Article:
There was a sign at the wedding reception bar recommending Old Fashioneds and Greyhounds. I asked for the latter. “Greyhounds are awfully fast,” I said to the keep. “Could you make me a slow one?” While he or she or they dribbled some vodka into a glass I remembered a lost night in Idaho betting on actual Greyhounds, the way they circled the track gunning for “Sparky” the electrified jackrabbit, the beauty of crazily orchestrated motion, the dance of it. I’d gone to the dog track with a poet and some short story writers and some horse racing fanatics. We’d come from distance: William Pitt Root from Arizona, Theresa Jordan from Utah, myself from Maryland. The driver was from New Jersey, a middle aged poet whose verse was tendered with images of brie and jonathans. I’d disliked him from the first apple. And then the bartender handed me my crippled greyhound and the taste of that lost night fell into the back of my throat.
“Here’s Sparky,” I said to Tony. The ambivalent red cherry in his Old Fashioned neither floated nor sank as he cocked his arm in friendship. Surely we could have passed as cousins. Everyone at the wedding seemed related. Parents were everywhere, and a pile of boys that the groom Brian had known growing up in Philadelphia. There were brothers and sisters and photographs of dead grandparents. One bridesmaid wept as she toasted her older sister, the bride, and Brian’s best man wept too as he toasted Brian’s dead father.
“Most of the people here will go back to their hotel rooms and do something no one would want me to put into a story,” Tony said.
“Have you ever tried to write simple masturbation?” I asked.
“In spurts,” he said. We collapsed in a tumult of snorts. What a laugh that one has, I thought. Isn’t that what’s to do, to laugh at what scares you?
“It’s just sex,” Kim Meier told me as I nervously led a mare to her stallion Test Pilot. It amazed me that fifteen hundred pound creatures could make it look so easy and efficient and still convey intense, disfiguring, desire at the same time. My mare flung her urine. He tongued her hip. She closed her eyes. He rose and pushed into her from behind. She buckled a step. He lightly bit her withers. For two minutes the world stopped spinning.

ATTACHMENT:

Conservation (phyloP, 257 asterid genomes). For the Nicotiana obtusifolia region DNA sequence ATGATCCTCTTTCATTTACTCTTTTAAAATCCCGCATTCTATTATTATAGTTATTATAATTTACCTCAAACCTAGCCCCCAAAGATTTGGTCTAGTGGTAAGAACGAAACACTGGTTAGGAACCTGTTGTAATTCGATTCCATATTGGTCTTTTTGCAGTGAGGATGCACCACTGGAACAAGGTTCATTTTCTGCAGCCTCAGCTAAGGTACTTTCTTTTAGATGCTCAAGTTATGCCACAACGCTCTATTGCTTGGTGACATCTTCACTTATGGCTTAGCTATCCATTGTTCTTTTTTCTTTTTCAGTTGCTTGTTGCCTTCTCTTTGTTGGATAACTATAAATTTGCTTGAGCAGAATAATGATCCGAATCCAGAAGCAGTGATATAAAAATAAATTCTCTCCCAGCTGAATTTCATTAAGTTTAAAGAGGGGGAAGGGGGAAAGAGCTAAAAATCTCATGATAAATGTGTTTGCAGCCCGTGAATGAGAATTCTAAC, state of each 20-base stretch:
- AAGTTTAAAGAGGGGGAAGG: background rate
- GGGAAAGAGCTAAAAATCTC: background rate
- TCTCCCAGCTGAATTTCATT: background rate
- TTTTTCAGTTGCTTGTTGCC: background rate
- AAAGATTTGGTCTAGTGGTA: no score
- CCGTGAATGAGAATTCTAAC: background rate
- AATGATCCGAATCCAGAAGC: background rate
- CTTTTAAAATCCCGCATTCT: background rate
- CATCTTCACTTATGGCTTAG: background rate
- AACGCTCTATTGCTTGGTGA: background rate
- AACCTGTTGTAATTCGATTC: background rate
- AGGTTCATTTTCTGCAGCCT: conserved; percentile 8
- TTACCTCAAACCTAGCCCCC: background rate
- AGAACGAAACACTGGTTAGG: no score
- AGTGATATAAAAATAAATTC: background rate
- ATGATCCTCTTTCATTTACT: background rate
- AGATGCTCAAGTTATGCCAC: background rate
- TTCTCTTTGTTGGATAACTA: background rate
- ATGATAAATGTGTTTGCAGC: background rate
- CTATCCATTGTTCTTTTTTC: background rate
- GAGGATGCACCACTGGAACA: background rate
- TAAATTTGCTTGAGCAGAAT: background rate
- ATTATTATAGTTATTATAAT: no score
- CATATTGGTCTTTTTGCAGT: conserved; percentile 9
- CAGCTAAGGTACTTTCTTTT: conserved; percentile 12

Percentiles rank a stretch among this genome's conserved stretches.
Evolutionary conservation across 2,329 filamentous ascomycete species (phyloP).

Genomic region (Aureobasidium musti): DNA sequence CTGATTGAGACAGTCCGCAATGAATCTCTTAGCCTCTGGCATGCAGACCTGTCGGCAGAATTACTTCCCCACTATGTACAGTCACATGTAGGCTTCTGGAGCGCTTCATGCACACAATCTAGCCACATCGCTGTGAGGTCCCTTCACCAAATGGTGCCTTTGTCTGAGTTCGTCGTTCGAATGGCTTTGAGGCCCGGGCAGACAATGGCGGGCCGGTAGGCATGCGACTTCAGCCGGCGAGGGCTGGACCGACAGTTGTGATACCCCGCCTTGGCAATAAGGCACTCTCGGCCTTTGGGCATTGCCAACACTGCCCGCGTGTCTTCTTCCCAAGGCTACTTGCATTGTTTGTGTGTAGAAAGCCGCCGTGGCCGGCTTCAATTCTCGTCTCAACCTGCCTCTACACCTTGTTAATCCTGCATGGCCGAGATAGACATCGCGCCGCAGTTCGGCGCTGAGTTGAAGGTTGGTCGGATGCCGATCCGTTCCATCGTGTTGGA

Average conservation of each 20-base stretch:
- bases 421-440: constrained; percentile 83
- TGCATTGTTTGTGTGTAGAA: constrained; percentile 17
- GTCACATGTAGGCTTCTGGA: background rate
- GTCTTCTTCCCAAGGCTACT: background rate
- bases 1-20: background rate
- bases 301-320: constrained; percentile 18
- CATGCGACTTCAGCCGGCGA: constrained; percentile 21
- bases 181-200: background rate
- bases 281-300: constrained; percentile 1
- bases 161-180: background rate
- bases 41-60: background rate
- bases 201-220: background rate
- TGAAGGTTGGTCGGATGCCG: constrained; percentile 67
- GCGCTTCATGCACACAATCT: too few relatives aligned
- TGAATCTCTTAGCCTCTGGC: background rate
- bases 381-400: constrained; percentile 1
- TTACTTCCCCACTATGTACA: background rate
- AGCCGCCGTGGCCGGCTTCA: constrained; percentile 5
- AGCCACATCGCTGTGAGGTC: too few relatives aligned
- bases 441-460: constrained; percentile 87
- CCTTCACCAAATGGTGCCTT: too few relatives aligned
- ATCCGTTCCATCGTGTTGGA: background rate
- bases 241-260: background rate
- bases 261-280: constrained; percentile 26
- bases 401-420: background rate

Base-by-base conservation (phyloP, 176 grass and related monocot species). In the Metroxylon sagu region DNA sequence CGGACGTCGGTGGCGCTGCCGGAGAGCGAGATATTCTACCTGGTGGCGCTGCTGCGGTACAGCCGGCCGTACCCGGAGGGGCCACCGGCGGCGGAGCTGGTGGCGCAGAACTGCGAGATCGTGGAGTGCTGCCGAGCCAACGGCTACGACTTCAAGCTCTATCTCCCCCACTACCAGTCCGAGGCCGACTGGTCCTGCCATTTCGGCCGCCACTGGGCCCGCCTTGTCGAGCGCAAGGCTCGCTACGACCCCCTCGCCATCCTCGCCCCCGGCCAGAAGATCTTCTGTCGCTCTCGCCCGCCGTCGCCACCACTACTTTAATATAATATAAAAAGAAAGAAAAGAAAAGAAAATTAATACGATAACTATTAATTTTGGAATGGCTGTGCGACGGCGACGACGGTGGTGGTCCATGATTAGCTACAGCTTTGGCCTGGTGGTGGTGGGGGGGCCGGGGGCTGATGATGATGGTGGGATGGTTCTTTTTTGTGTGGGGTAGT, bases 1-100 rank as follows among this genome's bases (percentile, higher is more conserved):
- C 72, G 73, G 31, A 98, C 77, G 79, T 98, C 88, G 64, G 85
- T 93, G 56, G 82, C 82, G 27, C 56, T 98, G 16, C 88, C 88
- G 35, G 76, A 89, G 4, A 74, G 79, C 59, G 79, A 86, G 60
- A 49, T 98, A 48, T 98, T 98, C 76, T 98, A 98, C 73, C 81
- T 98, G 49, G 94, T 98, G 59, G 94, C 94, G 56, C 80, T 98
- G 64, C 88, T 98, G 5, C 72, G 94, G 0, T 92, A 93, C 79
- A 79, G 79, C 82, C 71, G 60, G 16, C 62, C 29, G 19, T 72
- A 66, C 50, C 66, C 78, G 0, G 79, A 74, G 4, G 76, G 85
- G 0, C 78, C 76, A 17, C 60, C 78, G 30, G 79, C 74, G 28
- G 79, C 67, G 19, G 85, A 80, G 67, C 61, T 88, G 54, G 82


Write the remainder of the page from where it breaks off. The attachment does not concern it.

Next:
I loved how vulnerable the act made the male. If he didn’t taste and bite her just as she wished she could send two hooves into his groin with the force of a beheading. The beauty was in the coaching, her coaching him to defy his nature, to exhibit passion on her terms but without subtracting anything from his charisma. Imbalance is frightening to a top heavy four-legged beast but each had to be themselves to make it work. She had to relax her cervix in spite of carrying him on her back. He had to nip. And to ask. And to promise.
I once said to someone as I held her: You are irresistible. She replied: No man is incapable of resistance.
It wasn’t that no one had tried to coach me, but that I needed so much coaching to begin with. The openness baffled me. I was wary of penetration in the abstract and its reality scared me double. A different sort of man might have been aroused by his own discomfort. Me, I just shook from it, turning on my side away from my lover as she murmured sweet forgiveness. Why did we have these different parts? Why couldn’t we just kiss and after twenty miles of kissing agree that it was time for a canteen of water and then sleep? A woman—Ursula—who once had written me letters about what she’d do to me if she could—bite my lip until it bled, crush me with her sex—had wanted to know…why are you so Victorian?
I wasn’t asexual. I thought about sex all the time. It was like some bronze statue of a wild boar in the middle of a town square. I went up to it, I rubbed its snout for good luck, I passed my fingers over its furious eye teeth no mouth could contain, and then I walked away with a hurried step before the creature rose out of its malachite surface to devour me. Around me, all the new talk in the Piazza della Signoria was about sex and sex and sex. Megan Boyle had written a five page summary poem, Everyone I Ever Had Sex With. Although I was approaching the speed limit, fifty-five, my Boyle poem would have been haiku.